There should be a new norm, based on modern research
Many feeds for broilers contain zinc (Zn) at about 80 mg/kg (or ppm). This is based on old literature (NRC 1994 requirements are set at 40 ppm), when broilers were harvested at 56 days of age and I was still an undergraduate student formulating broiler diets on a black-green computer screen. Today, most broilers are harvested at 42 days of age with many going to market at 35 days – always at the same weight or even heavier compared to so many years ago. I would argue – and many researchers would agree – it is about time the NRC reviews recent literature to come up with modern recommendations.
In the meantime, a research group from University of Georgia has run a very nicely designed trial (the bane of modern research remains flawed designs that automatically invalidate any and all results), that tested three levels of zinc from two sources. They tested 80, 100, and 120 ppm Zn in broilers from day 1 to 42 post-hatch.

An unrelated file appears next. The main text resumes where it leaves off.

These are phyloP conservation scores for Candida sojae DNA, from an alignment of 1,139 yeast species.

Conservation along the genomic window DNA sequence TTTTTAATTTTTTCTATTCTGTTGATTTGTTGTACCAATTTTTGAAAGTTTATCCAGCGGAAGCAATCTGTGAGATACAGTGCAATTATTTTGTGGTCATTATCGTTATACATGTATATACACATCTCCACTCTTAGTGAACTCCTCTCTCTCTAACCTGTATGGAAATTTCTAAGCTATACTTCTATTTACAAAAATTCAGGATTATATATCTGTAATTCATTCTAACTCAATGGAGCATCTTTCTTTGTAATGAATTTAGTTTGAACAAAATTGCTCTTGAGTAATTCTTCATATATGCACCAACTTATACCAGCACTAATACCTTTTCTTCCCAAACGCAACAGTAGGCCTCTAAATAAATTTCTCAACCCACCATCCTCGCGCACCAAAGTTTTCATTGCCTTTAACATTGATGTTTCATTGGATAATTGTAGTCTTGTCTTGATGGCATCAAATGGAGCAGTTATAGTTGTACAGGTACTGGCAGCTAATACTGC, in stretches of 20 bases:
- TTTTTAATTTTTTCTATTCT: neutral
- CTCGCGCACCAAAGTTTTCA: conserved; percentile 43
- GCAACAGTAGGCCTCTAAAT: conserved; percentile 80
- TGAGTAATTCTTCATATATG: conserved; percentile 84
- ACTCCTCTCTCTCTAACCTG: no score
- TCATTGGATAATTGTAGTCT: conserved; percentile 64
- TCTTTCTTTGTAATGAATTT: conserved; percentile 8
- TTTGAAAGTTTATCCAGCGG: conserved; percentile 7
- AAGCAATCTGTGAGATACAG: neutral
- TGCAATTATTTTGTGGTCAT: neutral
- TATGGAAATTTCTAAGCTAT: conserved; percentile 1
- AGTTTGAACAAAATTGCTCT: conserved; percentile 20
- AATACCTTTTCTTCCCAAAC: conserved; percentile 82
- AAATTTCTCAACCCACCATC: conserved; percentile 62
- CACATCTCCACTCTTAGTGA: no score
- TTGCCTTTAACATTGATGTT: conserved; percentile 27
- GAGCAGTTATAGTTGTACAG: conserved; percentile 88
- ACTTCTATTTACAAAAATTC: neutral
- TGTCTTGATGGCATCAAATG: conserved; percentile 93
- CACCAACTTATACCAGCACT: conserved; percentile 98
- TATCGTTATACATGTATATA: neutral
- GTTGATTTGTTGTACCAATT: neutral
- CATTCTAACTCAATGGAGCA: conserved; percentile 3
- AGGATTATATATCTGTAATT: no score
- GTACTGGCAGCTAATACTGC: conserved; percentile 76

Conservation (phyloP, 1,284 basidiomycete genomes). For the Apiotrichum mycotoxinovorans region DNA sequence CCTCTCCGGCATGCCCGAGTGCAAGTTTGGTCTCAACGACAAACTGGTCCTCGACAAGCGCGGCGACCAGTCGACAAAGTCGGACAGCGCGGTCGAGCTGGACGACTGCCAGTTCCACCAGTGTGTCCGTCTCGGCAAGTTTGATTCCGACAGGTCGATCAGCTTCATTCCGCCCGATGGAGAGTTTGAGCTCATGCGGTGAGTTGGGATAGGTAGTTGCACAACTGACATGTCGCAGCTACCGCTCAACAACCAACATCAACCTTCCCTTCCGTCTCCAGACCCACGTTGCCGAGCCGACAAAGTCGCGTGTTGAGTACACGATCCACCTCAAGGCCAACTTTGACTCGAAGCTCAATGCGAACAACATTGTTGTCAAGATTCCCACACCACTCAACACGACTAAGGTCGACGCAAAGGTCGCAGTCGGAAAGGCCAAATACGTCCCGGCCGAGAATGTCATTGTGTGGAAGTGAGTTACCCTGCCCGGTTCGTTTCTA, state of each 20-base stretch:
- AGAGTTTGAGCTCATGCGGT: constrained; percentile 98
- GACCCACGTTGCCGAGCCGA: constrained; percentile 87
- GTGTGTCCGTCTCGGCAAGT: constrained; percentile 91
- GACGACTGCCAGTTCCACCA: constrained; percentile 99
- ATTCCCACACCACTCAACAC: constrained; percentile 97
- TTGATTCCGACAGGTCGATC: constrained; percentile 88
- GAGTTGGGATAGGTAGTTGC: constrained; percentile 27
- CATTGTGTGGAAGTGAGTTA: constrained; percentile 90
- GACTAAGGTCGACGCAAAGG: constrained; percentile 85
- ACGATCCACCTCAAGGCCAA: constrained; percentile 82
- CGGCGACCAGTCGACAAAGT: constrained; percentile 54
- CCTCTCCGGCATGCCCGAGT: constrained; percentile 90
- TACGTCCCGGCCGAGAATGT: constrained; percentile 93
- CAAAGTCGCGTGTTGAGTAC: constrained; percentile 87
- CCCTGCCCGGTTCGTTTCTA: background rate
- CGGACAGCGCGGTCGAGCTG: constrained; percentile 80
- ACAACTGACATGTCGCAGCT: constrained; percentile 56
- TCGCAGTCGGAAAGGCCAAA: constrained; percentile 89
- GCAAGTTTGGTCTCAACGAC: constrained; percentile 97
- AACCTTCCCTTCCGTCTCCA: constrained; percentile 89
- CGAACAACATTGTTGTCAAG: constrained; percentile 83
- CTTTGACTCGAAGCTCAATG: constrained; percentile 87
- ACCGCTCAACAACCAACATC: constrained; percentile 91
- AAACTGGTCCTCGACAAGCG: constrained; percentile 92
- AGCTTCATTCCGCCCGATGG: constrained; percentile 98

At 100 ppm Zn, broilers had significantly increased growth rate, something that should not surprise us because younger animals are known to require higher concentrations of all nutrients in their feeds. What was surprising, at least to me, is that at 120 ppm Zn, feed intake was increased along with intestinal villi height (better gut health). I would not support that zinc has any positive palatability effect and the positive effect on gut health supports old(er) research (around 1980) that said animals eat more because they can grow more and not the other way around.
So, 120 ppm Zn is or should be the new norm. I will let the source be the topic of another discussion, but let’s keep in mind these birds were raised in a university, relatively above-normal setting (in terms of health status). I would assume that under commercial conditions, those 120 ppm Zn would be even more beneficial and their effect even more pronounced. It remains to be seen.